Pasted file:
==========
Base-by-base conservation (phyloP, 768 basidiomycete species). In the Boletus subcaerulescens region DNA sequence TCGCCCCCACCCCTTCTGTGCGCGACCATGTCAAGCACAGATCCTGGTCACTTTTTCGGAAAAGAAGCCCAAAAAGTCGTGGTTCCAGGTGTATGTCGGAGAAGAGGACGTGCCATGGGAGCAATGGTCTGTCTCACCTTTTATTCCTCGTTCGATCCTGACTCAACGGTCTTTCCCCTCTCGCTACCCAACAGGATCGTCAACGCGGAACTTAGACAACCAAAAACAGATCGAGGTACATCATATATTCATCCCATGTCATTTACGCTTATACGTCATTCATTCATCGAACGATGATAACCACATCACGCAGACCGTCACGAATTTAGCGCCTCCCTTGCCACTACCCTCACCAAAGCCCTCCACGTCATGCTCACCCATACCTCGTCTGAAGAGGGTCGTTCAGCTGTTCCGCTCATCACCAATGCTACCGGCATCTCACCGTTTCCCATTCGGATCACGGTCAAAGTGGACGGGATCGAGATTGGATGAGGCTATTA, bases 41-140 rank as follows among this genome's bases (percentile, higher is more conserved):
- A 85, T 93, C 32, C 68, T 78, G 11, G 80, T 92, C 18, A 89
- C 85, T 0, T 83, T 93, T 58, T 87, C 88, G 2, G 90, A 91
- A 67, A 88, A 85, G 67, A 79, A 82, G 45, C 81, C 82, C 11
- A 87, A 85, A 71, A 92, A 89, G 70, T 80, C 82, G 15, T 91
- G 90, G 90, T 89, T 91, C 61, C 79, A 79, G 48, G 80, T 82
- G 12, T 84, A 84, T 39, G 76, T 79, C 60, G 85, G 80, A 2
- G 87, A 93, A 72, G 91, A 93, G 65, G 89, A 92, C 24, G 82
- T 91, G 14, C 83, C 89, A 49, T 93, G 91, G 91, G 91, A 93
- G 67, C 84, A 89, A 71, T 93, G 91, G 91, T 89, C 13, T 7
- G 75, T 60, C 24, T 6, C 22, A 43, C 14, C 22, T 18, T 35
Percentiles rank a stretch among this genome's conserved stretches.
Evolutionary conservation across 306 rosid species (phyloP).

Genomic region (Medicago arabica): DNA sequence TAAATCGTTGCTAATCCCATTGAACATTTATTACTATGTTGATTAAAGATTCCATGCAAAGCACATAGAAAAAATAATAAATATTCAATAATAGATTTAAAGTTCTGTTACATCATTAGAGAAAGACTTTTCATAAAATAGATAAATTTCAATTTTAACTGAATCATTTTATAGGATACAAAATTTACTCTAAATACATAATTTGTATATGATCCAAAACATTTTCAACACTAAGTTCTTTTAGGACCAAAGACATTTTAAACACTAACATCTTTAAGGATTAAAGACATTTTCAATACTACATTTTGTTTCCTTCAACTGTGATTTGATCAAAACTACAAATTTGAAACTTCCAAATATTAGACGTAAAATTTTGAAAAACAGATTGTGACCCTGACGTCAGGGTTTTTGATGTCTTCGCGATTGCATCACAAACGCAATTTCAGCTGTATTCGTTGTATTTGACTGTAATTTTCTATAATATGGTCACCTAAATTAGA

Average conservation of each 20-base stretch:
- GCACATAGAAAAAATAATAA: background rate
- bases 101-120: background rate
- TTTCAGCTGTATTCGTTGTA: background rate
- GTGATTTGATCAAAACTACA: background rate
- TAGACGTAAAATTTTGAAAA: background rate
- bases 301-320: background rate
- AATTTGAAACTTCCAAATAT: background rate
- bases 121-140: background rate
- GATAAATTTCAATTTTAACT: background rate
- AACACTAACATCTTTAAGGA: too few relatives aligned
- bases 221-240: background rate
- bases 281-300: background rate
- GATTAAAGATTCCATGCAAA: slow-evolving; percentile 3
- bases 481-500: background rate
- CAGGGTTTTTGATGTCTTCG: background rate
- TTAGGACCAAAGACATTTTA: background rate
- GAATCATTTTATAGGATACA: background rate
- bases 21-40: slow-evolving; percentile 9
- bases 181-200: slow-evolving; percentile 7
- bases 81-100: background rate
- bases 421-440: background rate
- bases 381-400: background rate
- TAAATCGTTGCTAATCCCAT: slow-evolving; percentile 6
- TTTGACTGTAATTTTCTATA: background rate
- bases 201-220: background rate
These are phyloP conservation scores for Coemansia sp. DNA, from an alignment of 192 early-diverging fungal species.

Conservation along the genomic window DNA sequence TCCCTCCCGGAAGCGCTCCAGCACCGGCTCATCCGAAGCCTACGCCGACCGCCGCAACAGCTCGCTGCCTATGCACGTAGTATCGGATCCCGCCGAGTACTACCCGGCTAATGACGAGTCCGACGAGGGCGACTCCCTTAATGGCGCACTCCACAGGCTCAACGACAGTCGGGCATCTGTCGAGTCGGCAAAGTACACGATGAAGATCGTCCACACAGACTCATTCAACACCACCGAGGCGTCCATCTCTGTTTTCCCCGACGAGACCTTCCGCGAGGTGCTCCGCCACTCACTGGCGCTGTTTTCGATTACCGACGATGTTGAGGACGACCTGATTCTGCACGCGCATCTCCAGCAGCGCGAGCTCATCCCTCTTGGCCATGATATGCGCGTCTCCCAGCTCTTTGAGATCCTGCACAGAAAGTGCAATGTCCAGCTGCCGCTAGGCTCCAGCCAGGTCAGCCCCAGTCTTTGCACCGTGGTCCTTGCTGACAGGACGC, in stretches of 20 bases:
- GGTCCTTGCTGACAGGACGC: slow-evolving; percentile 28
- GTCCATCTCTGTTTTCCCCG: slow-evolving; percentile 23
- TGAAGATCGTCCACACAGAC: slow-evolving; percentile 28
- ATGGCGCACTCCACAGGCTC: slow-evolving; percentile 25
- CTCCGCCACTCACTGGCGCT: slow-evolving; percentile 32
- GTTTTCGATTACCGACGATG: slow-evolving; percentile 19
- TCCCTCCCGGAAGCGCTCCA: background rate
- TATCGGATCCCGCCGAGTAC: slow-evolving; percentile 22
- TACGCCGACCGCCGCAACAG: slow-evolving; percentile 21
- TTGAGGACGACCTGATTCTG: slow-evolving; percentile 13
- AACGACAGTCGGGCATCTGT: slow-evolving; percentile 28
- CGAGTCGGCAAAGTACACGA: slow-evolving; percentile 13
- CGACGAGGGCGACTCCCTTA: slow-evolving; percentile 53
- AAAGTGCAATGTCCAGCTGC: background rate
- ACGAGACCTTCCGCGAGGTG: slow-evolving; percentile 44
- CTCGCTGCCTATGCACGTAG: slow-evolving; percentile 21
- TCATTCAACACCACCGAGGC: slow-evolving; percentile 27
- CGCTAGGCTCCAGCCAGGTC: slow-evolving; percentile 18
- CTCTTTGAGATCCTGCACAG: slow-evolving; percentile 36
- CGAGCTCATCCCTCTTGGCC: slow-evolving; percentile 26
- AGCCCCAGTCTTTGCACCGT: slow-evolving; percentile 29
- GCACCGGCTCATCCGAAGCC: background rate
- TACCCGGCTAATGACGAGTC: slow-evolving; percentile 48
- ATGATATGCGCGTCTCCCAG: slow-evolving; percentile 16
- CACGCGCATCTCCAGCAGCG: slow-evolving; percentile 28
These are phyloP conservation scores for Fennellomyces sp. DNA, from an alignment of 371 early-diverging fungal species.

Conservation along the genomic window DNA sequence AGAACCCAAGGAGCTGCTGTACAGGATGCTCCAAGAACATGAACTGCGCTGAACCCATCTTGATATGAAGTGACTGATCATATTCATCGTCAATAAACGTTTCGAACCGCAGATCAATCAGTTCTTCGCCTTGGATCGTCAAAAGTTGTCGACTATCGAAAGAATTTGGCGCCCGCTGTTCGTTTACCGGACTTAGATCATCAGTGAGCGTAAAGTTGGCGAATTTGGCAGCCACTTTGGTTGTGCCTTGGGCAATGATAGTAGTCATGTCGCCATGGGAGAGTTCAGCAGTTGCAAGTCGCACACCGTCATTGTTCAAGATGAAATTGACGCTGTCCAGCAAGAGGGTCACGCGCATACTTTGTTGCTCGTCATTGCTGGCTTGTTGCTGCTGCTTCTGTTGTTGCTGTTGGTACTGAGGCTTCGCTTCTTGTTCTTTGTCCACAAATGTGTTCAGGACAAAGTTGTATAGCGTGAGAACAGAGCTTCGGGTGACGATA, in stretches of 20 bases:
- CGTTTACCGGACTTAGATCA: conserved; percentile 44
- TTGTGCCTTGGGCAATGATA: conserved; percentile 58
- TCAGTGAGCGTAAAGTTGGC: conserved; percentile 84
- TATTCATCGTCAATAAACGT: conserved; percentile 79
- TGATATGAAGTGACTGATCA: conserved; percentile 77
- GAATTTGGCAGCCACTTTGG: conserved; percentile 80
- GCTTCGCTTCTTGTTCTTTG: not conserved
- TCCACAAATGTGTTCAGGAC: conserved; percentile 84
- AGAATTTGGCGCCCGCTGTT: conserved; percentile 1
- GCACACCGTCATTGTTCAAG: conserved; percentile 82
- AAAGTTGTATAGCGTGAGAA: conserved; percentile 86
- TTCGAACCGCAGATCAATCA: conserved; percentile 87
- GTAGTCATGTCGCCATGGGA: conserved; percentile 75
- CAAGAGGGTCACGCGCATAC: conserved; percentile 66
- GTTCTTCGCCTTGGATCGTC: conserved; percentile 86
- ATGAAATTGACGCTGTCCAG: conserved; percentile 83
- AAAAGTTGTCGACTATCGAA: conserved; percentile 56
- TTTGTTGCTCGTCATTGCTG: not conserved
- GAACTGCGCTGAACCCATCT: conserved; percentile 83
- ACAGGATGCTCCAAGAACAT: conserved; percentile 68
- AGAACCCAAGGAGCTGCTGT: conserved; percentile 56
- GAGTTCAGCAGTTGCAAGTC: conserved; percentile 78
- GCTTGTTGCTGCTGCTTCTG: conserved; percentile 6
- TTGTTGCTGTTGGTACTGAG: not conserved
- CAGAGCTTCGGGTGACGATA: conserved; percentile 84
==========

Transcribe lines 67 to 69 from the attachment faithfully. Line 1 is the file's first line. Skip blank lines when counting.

- CACGCGCATCTCCAGCAGCG: slow-evolving; percentile 28
These are phyloP conservation scores for Fennellomyces sp. DNA, from an alignment of 371 early-diverging fungal species.

Conservation along the genomic window DNA sequence AGAACCCAAGGAGCTGCTGTACAGGATGCTCCAAGAACATGAACTGCGCTGAACCCATCTTGATATGAAGTGACTGATCATATTCATCGTCAATAAACGTTTCGAACCGCAGATCAATCAGTTCTTCGCCTTGGATCGTCAAAAGTTGTCGACTATCGAAAGAATTTGGCGCCCGCTGTTCGTTTACCGGACTTAGATCATCAGTGAGCGTAAAGTTGGCGAATTTGGCAGCCACTTTGGTTGTGCCTTGGGCAATGATAGTAGTCATGTCGCCATGGGAGAGTTCAGCAGTTGCAAGTCGCACACCGTCATTGTTCAAGATGAAATTGACGCTGTCCAGCAAGAGGGTCACGCGCATACTTTGTTGCTCGTCATTGCTGGCTTGTTGCTGCTGCTTCTGTTGTTGCTGTTGGTACTGAGGCTTCGCTTCTTGTTCTTTGTCCACAAATGTGTTCAGGACAAAGTTGTATAGCGTGAGAACAGAGCTTCGGGTGACGATA, in stretches of 20 bases: